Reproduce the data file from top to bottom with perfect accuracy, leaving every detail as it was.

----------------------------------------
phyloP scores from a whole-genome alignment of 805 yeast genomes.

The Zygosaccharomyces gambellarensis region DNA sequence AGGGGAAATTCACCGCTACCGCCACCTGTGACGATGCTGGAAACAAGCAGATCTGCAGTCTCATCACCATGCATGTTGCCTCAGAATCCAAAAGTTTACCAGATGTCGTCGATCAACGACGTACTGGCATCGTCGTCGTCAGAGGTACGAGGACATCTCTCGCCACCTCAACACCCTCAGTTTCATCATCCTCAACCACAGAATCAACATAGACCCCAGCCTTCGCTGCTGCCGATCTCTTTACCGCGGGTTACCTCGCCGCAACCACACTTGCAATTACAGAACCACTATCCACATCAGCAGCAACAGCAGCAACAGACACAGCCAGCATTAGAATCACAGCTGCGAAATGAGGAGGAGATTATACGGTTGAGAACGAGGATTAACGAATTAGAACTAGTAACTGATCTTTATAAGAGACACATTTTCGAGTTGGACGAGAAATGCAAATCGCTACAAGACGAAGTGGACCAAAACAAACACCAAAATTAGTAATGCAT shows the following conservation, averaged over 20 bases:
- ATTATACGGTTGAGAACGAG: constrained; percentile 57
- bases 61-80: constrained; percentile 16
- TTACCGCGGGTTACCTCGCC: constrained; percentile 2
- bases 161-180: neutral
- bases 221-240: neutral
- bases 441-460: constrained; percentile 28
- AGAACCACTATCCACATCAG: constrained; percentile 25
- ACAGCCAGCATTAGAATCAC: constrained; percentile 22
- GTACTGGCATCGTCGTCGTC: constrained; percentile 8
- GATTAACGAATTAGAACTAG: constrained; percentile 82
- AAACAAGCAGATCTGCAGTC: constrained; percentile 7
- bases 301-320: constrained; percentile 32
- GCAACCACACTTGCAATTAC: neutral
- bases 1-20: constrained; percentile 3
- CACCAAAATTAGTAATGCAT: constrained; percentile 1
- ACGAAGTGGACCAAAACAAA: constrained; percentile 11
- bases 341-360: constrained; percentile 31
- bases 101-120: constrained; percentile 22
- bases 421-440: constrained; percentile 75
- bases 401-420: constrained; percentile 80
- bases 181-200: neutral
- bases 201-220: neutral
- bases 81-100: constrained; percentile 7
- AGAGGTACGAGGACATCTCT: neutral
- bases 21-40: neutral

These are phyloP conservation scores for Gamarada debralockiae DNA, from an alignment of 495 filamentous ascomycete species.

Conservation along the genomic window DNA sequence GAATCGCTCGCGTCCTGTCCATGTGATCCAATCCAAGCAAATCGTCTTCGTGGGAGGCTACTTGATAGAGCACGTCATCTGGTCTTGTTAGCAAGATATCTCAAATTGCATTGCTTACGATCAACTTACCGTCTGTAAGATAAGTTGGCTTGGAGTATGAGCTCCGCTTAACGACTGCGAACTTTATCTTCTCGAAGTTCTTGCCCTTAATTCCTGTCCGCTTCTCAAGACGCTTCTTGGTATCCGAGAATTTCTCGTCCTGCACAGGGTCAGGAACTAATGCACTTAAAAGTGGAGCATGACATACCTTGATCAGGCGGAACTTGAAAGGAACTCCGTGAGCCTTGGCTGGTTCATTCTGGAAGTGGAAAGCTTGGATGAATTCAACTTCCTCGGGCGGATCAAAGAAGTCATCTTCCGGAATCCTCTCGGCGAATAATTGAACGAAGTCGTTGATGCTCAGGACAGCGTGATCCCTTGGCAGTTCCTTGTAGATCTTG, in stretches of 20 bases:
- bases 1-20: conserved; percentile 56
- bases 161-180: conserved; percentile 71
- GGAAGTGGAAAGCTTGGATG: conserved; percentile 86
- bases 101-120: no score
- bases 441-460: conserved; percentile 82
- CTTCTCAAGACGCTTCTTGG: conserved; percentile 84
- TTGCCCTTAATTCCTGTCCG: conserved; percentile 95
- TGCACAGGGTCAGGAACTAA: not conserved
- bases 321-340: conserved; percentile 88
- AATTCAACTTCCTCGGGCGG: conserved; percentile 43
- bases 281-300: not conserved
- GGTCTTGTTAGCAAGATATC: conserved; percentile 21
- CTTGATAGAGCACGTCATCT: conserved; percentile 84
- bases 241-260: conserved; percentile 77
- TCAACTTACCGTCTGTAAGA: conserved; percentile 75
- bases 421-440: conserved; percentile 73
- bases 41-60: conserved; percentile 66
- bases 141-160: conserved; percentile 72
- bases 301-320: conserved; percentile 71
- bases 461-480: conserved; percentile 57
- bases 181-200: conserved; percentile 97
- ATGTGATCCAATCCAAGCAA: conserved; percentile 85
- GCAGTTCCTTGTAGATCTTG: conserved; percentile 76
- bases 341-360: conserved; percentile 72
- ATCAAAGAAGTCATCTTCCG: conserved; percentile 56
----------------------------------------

phyloP scores from a whole-genome alignment of 805 yeast genomes.

The Zygosaccharomyces gambellarensis region DNA sequence AGGGGAAATTCACCGCTACCGCCACCTGTGACGATGCTGGAAACAAGCAGATCTGCAGTCTCATCACCATGCATGTTGCCTCAGAATCCAAAAGTTTACCAGATGTCGTCGATCAACGACGTACTGGCATCGTCGTCGTCAGAGGTACGAGGACATCTCTCGCCACCTCAACACCCTCAGTTTCATCATCCTCAACCACAGAATCAACATAGACCCCAGCCTTCGCTGCTGCCGATCTCTTTACCGCGGGTTACCTCGCCGCAACCACACTTGCAATTACAGAACCACTATCCACATCAGCAGCAACAGCAGCAACAGACACAGCCAGCATTAGAATCACAGCTGCGAAATGAGGAGGAGATTATACGGTTGAGAACGAGGATTAACGAATTAGAACTAGTAACTGATCTTTATAAGAGACACATTTTCGAGTTGGACGAGAAATGCAAATCGCTACAAGACGAAGTGGACCAAAACAAACACCAAAATTAGTAATGCAT shows the following conservation, averaged over 20 bases:
- ATTATACGGTTGAGAACGAG: constrained; percentile 57
- bases 61-80: constrained; percentile 16
- TTACCGCGGGTTACCTCGCC: constrained; percentile 2
- bases 161-180: neutral
- bases 221-240: neutral
- bases 441-460: constrained; percentile 28
- AGAACCACTATCCACATCAG: constrained; percentile 25
- ACAGCCAGCATTAGAATCAC: constrained; percentile 22
- GTACTGGCATCGTCGTCGTC: constrained; percentile 8
- GATTAACGAATTAGAACTAG: constrained; percentile 82
- AAACAAGCAGATCTGCAGTC: constrained; percentile 7
- bases 301-320: constrained; percentile 32
- GCAACCACACTTGCAATTAC: neutral
- bases 1-20: constrained; percentile 3
- CACCAAAATTAGTAATGCAT: constrained; percentile 1
- ACGAAGTGGACCAAAACAAA: constrained; percentile 11
- bases 341-360: constrained; percentile 31
- bases 101-120: constrained; percentile 22
- bases 421-440: constrained; percentile 75
- bases 401-420: constrained; percentile 80
- bases 181-200: neutral
- bases 201-220: neutral
- bases 81-100: constrained; percentile 7
- AGAGGTACGAGGACATCTCT: neutral
- bases 21-40: neutral

These are phyloP conservation scores for Gamarada debralockiae DNA, from an alignment of 495 filamentous ascomycete species.

Conservation along the genomic window DNA sequence GAATCGCTCGCGTCCTGTCCATGTGATCCAATCCAAGCAAATCGTCTTCGTGGGAGGCTACTTGATAGAGCACGTCATCTGGTCTTGTTAGCAAGATATCTCAAATTGCATTGCTTACGATCAACTTACCGTCTGTAAGATAAGTTGGCTTGGAGTATGAGCTCCGCTTAACGACTGCGAACTTTATCTTCTCGAAGTTCTTGCCCTTAATTCCTGTCCGCTTCTCAAGACGCTTCTTGGTATCCGAGAATTTCTCGTCCTGCACAGGGTCAGGAACTAATGCACTTAAAAGTGGAGCATGACATACCTTGATCAGGCGGAACTTGAAAGGAACTCCGTGAGCCTTGGCTGGTTCATTCTGGAAGTGGAAAGCTTGGATGAATTCAACTTCCTCGGGCGGATCAAAGAAGTCATCTTCCGGAATCCTCTCGGCGAATAATTGAACGAAGTCGTTGATGCTCAGGACAGCGTGATCCCTTGGCAGTTCCTTGTAGATCTTG, in stretches of 20 bases:
- bases 1-20: conserved; percentile 56
- bases 161-180: conserved; percentile 71
- GGAAGTGGAAAGCTTGGATG: conserved; percentile 86
- bases 101-120: no score
- bases 441-460: conserved; percentile 82
- CTTCTCAAGACGCTTCTTGG: conserved; percentile 84
- TTGCCCTTAATTCCTGTCCG: conserved; percentile 95
- TGCACAGGGTCAGGAACTAA: not conserved
- bases 321-340: conserved; percentile 88
- AATTCAACTTCCTCGGGCGG: conserved; percentile 43
- bases 281-300: not conserved
- GGTCTTGTTAGCAAGATATC: conserved; percentile 21
- CTTGATAGAGCACGTCATCT: conserved; percentile 84
- bases 241-260: conserved; percentile 77
- TCAACTTACCGTCTGTAAGA: conserved; percentile 75
- bases 421-440: conserved; percentile 73
- bases 41-60: conserved; percentile 66
- bases 141-160: conserved; percentile 72
- bases 301-320: conserved; percentile 71
- bases 461-480: conserved; percentile 57
- bases 181-200: conserved; percentile 97
- ATGTGATCCAATCCAAGCAA: conserved; percentile 85
- GCAGTTCCTTGTAGATCTTG: conserved; percentile 76
- bases 341-360: conserved; percentile 72
- ATCAAAGAAGTCATCTTCCG: conserved; percentile 56